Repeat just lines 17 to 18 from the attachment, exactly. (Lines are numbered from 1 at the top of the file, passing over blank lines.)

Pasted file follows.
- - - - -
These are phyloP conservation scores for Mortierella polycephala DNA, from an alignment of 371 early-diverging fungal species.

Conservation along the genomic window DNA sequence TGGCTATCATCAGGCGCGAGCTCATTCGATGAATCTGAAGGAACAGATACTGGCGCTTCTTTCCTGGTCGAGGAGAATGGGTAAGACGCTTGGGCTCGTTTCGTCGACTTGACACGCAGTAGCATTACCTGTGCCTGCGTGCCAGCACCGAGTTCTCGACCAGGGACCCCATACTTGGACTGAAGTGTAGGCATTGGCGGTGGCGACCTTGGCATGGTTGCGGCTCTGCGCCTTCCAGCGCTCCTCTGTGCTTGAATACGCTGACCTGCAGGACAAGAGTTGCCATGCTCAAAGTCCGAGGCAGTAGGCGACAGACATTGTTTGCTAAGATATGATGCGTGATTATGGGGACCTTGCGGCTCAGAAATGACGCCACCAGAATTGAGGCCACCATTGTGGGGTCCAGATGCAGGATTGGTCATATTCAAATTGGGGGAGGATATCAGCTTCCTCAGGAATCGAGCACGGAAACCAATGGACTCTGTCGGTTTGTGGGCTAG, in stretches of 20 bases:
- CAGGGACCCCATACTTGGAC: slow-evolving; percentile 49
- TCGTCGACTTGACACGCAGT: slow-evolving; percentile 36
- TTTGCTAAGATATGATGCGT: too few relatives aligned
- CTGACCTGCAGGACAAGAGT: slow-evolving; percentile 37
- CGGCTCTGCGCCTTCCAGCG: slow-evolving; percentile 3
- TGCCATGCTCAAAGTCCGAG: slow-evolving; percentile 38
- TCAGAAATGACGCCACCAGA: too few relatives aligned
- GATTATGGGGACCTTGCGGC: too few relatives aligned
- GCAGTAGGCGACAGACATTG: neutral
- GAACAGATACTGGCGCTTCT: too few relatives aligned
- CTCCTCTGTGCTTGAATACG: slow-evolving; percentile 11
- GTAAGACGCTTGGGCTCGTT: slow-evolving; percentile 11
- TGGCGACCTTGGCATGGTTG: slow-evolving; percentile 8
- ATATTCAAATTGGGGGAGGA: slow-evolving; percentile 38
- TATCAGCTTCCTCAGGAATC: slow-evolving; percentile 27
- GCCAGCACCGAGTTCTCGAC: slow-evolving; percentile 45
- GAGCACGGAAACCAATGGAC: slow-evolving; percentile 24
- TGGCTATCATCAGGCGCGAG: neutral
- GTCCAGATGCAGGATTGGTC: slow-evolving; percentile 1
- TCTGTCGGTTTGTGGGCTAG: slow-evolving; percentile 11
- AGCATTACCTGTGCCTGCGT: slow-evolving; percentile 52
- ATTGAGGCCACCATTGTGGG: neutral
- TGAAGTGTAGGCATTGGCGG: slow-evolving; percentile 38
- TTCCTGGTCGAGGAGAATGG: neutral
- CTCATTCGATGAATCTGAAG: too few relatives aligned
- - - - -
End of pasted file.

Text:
- TATCAGCTTCCTCAGGAATC: slow-evolving; percentile 27
- GCCAGCACCGAGTTCTCGAC: slow-evolving; percentile 45